Visual design and the New Yorker
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Visual design and the New Yorker

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Presentation about the elements of visual design and the New Yorker magazine. Produced and presented using an iPad.

Presentation about the elements of visual design and the New Yorker magazine. Produced and presented using an iPad.

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Visual design and the New Yorker Visual design and the New Yorker Presentation Transcript

  • VISUAL DESIGN AND STYLETHE NEW YORKER MAGAZINE
  • VISUAL DESIGN AND STYLETHE NEW YORKER MAGAZINE
  • VISUAL DESIGN AND STYLETHE NEW YORKER MAGAZINEJAMES PETERSENETEC 620FALL 2011
  • Style - The New Yorker
  • Style - The New Yorker
  • One uncommonly formal feature of themagazines in-house style is the placement ofdiaeresis marks in words with repeating vowels—such as reëlected, preëminent and coöperate—inwhich the two vowel letters indicate separatevowel sounds.The magazine also continues to use a fewspellings that are otherwise little used, such as"focusses" and "venders".The magazine also spells out the names ofnumbers, such as "twenty-five hundred" insteadof "2500", even for very large figures. It alsospells out professional sports leagues withperiods, e.g. N.B.A.Style - The New Yorker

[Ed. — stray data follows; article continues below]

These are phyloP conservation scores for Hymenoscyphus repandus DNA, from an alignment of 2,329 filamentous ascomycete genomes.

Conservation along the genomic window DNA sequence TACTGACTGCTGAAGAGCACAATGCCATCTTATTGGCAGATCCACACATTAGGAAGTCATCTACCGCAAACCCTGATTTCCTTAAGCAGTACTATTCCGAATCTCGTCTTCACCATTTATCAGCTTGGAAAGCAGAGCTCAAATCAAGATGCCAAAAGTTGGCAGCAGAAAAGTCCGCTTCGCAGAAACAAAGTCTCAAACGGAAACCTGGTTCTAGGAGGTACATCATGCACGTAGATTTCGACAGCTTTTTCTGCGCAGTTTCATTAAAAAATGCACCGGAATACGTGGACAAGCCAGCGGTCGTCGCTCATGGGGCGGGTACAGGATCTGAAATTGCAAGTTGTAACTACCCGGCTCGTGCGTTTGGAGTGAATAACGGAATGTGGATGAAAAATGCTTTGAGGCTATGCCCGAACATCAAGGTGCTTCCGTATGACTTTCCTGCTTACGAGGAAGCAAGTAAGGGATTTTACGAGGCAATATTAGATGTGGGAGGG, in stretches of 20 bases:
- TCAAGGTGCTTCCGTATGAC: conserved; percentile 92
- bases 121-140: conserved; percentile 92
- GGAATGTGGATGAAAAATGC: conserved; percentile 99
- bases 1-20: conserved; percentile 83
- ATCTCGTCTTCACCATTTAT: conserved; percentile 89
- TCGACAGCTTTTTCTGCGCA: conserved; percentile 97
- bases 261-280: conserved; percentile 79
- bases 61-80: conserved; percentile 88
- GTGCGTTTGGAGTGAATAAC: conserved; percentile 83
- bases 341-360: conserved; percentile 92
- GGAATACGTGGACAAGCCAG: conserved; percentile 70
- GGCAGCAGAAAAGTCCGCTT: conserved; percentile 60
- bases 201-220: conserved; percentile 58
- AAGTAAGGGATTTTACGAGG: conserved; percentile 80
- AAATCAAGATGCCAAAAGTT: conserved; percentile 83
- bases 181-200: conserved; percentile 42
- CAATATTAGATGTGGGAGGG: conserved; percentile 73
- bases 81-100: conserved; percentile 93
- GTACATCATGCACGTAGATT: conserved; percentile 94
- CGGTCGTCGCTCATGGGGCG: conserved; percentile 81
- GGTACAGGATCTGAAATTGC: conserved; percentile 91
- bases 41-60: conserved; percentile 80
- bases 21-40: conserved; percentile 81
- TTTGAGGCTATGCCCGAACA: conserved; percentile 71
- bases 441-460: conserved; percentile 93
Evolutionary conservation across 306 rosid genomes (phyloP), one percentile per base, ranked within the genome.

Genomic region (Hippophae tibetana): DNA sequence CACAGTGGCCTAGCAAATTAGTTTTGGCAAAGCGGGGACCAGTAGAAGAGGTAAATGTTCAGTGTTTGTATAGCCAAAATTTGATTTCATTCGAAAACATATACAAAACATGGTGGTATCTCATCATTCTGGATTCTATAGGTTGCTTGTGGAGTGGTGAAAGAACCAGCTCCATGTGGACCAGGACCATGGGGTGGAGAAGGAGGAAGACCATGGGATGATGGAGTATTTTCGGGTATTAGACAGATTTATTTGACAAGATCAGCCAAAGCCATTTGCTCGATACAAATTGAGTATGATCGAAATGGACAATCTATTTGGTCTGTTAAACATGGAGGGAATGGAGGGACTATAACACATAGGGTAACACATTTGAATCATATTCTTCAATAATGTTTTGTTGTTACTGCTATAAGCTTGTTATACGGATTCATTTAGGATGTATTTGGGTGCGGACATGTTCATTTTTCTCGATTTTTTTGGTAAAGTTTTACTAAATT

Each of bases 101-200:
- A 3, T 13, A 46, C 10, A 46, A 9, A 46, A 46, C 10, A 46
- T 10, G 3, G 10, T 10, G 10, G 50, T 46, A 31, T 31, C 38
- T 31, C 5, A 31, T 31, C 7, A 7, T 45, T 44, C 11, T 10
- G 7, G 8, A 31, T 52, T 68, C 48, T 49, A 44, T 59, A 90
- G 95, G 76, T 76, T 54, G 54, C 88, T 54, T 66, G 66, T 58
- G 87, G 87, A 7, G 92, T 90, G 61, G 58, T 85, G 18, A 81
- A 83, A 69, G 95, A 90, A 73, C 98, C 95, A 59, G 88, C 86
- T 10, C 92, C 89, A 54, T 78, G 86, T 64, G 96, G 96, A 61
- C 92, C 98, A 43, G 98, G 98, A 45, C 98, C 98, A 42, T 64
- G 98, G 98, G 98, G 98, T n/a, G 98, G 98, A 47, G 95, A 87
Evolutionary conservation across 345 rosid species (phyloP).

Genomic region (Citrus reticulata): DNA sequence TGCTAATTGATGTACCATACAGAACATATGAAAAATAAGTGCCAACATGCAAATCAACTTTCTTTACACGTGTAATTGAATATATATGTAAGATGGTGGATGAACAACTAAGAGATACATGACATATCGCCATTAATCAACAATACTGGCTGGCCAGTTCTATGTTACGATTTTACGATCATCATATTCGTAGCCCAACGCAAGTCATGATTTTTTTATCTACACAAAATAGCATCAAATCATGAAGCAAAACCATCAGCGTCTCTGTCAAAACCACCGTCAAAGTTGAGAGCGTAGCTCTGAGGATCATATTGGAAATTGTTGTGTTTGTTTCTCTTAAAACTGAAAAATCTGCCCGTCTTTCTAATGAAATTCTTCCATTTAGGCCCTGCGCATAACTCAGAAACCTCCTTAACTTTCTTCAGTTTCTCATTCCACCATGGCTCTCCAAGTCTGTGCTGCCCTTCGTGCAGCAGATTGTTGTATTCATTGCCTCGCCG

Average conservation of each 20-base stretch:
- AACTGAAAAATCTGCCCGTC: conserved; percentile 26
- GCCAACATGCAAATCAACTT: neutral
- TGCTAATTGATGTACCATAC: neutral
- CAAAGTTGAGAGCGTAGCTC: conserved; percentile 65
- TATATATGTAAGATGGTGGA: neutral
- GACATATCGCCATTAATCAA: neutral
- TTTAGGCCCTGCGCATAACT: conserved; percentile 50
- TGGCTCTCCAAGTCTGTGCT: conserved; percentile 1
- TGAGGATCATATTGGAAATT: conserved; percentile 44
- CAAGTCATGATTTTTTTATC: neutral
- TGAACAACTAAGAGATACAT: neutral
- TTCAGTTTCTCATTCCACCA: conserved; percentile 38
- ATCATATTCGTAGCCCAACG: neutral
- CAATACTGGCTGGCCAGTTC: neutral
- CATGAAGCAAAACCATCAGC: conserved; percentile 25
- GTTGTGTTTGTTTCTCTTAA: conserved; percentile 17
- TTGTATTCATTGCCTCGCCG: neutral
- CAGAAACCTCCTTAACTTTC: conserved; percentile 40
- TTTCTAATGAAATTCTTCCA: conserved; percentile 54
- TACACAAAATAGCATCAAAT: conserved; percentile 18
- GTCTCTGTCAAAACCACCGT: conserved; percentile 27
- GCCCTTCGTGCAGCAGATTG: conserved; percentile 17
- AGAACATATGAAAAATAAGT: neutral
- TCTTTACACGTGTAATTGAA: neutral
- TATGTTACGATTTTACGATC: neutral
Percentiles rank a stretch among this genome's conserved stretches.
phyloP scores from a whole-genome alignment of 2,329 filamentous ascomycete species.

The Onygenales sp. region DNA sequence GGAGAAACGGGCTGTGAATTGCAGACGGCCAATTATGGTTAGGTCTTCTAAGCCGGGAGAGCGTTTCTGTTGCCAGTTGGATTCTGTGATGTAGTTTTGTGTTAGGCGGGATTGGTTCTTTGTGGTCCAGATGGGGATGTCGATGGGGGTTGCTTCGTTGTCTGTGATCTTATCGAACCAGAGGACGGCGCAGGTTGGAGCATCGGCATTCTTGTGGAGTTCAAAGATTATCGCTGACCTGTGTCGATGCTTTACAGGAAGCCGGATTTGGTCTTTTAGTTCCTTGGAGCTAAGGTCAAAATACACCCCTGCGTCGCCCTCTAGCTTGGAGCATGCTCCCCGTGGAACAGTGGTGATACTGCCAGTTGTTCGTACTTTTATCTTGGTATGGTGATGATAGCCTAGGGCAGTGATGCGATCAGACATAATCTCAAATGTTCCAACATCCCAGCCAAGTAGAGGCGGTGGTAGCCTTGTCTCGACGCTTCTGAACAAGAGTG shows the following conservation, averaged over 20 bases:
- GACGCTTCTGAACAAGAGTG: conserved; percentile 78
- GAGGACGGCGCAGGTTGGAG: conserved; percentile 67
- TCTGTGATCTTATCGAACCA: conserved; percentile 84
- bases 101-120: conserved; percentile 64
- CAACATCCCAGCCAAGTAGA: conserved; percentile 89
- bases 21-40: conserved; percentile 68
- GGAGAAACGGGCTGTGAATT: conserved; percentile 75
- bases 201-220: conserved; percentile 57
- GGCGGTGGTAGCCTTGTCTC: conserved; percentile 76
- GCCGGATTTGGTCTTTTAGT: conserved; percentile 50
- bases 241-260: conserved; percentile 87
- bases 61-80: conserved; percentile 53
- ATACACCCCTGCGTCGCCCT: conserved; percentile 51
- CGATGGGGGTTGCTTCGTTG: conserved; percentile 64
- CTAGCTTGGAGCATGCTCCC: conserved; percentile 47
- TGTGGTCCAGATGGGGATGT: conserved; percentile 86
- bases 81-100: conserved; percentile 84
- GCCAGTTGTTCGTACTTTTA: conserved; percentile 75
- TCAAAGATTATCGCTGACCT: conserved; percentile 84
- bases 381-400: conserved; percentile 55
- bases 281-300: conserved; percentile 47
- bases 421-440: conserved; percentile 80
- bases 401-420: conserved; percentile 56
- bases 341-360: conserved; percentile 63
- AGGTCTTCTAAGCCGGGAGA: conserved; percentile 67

• Style II
  • Style II
  • Style II
  • Style IIThe New Yorkers signaturedisplay typeface, used for itsnameplate and headlines and themasthead above The Talk of theTown section, is Irvin, named afterits creator, the designer-illustratorRea Irvin.The body text of all articles in TheNew Yorker is set in AdobeCaslon.
  • Style III
  • Style IIIThe magazine does not put thetitles of plays or books in italicsbut simply sets them off withquotation marks.When referring to otherpublications that includelocations in their names, it usesitalics only for the "non-location"portion of the name, such as theLos Angeles Times or theChicago Tribune.
  • Style IIIThe magazine does not put thetitles of plays or books in italicsbut simply sets them off withquotation marks.When referring to otherpublications that includelocations in their names, it usesitalics only for the "non-location"portion of the name, such as theLos Angeles Times or theChicago Tribune.